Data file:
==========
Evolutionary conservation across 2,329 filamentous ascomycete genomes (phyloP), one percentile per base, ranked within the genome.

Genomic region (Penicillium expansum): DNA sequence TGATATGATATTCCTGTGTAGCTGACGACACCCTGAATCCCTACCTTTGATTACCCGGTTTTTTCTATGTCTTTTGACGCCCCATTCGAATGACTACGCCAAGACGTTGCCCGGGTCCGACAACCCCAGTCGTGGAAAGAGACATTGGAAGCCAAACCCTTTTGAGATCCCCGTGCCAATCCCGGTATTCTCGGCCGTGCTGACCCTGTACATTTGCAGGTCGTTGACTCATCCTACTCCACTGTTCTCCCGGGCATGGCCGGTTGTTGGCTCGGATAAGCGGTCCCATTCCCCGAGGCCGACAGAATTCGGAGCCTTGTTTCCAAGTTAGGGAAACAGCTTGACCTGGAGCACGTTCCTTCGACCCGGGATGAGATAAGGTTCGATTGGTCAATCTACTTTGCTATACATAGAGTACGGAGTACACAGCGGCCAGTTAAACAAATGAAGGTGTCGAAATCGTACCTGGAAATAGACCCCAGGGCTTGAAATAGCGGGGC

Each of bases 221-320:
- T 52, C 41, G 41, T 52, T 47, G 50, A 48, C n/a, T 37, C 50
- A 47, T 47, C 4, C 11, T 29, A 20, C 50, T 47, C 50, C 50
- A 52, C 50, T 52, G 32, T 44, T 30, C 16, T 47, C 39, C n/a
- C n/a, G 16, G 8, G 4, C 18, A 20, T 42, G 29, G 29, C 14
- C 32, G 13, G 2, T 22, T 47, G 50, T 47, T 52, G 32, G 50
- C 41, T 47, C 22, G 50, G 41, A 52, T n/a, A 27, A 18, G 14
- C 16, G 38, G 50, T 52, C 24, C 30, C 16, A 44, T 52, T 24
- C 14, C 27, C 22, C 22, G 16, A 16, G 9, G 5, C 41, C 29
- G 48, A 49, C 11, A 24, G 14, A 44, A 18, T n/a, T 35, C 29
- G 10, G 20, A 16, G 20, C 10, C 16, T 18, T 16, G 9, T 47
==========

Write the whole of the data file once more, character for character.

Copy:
Evolutionary conservation across 2,329 filamentous ascomycete genomes (phyloP), one percentile per base, ranked within the genome.

Genomic region (Penicillium expansum): DNA sequence TGATATGATATTCCTGTGTAGCTGACGACACCCTGAATCCCTACCTTTGATTACCCGGTTTTTTCTATGTCTTTTGACGCCCCATTCGAATGACTACGCCAAGACGTTGCCCGGGTCCGACAACCCCAGTCGTGGAAAGAGACATTGGAAGCCAAACCCTTTTGAGATCCCCGTGCCAATCCCGGTATTCTCGGCCGTGCTGACCCTGTACATTTGCAGGTCGTTGACTCATCCTACTCCACTGTTCTCCCGGGCATGGCCGGTTGTTGGCTCGGATAAGCGGTCCCATTCCCCGAGGCCGACAGAATTCGGAGCCTTGTTTCCAAGTTAGGGAAACAGCTTGACCTGGAGCACGTTCCTTCGACCCGGGATGAGATAAGGTTCGATTGGTCAATCTACTTTGCTATACATAGAGTACGGAGTACACAGCGGCCAGTTAAACAAATGAAGGTGTCGAAATCGTACCTGGAAATAGACCCCAGGGCTTGAAATAGCGGGGC

Each of bases 221-320:
- T 52, C 41, G 41, T 52, T 47, G 50, A 48, C n/a, T 37, C 50
- A 47, T 47, C 4, C 11, T 29, A 20, C 50, T 47, C 50, C 50
- A 52, C 50, T 52, G 32, T 44, T 30, C 16, T 47, C 39, C n/a
- C n/a, G 16, G 8, G 4, C 18, A 20, T 42, G 29, G 29, C 14
- C 32, G 13, G 2, T 22, T 47, G 50, T 47, T 52, G 32, G 50
- C 41, T 47, C 22, G 50, G 41, A 52, T n/a, A 27, A 18, G 14
- C 16, G 38, G 50, T 52, C 24, C 30, C 16, A 44, T 52, T 24
- C 14, C 27, C 22, C 22, G 16, A 16, G 9, G 5, C 41, C 29
- G 48, A 49, C 11, A 24, G 14, A 44, A 18, T n/a, T 35, C 29
- G 10, G 20, A 16, G 20, C 10, C 16, T 18, T 16, G 9, T 47